From the BBC:
The UK's second and third tier banks are too powerful and should be forced to give up "significant" numbers of branches to larger players, Labour leader Ed Miliband is to say...
A Labour government would "turn the tide" by creating another credit bubble which would force failing "challenger" banks such as Abbey National, Bradford & Bingley, Northern Rock or Britannia into the arms of larger more efficient institutions such as Santander, which will boost High Street competition.
Miliband will promise a "domino effect" whereby smaller entities such as the Britannia would drag mid-tier partners such as the Co-operative Bank down with them and end up being swallowed by a hedge fund, and if no white knight could be found, the failing banks will simply be nationalised.
The Labour leader will say that there was no natural upper limit to the possibilities, citing the forced merger of Lloyds and HBOS and the RBS/NatWest takeover as shining examples of the benefits of market liberalisation, both of which resulted in the combined entities being part-nationalised and state-funded.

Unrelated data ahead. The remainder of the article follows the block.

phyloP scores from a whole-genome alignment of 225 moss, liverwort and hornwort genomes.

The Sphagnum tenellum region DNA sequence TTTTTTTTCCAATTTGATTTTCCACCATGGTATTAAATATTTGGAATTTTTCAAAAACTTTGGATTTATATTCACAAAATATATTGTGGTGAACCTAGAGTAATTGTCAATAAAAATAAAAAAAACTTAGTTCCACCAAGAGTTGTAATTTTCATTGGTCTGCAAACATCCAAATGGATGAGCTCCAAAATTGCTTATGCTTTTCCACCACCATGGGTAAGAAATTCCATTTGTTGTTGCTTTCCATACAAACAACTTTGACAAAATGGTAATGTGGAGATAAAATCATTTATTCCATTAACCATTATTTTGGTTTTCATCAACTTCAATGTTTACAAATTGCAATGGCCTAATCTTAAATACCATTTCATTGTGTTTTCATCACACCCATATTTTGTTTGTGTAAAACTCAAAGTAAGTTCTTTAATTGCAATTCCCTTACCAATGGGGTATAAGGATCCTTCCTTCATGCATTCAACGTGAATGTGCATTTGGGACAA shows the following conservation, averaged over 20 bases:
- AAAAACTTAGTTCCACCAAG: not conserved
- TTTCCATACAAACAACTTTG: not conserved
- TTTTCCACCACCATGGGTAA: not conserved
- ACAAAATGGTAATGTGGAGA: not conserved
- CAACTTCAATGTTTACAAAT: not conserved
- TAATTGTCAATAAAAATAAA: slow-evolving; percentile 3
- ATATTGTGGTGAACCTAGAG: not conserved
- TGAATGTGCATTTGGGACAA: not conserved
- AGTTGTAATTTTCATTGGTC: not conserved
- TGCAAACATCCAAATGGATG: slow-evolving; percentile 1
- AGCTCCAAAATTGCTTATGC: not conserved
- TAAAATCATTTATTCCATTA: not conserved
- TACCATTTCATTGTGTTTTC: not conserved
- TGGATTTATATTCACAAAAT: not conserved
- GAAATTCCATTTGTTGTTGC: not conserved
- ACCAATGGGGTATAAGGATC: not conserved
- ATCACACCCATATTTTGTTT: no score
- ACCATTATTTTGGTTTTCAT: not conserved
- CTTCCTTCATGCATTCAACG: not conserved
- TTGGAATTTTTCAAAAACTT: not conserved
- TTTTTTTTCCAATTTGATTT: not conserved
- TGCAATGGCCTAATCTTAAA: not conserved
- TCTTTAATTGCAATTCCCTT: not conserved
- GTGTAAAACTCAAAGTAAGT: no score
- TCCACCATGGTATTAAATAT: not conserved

All over the place
But the Conservatives said Labour's policies were "all over the place"...
In his speech at the University of London, Mr Miliband will liken the "broken" banking system to the energy market, claiming "too much power is being dissipated in too many hands" and this has a detrimental effect on banker's bonus pots.
A Labour government, he will say, would instruct the Competition and Markets Authority to report within six months of the May 2015 general election what the minimum limit on a bank's market share should be and the timetable for future mergers and subsequent bail-outs, which should be completed by 2020.
Friday, 17 January 2014
From the BBC:
My latest blogpost: "Ed Miliband urges bank mergers to tackle 'broken' market"Tweet this! Posted by Mark Wadsworth at 10:55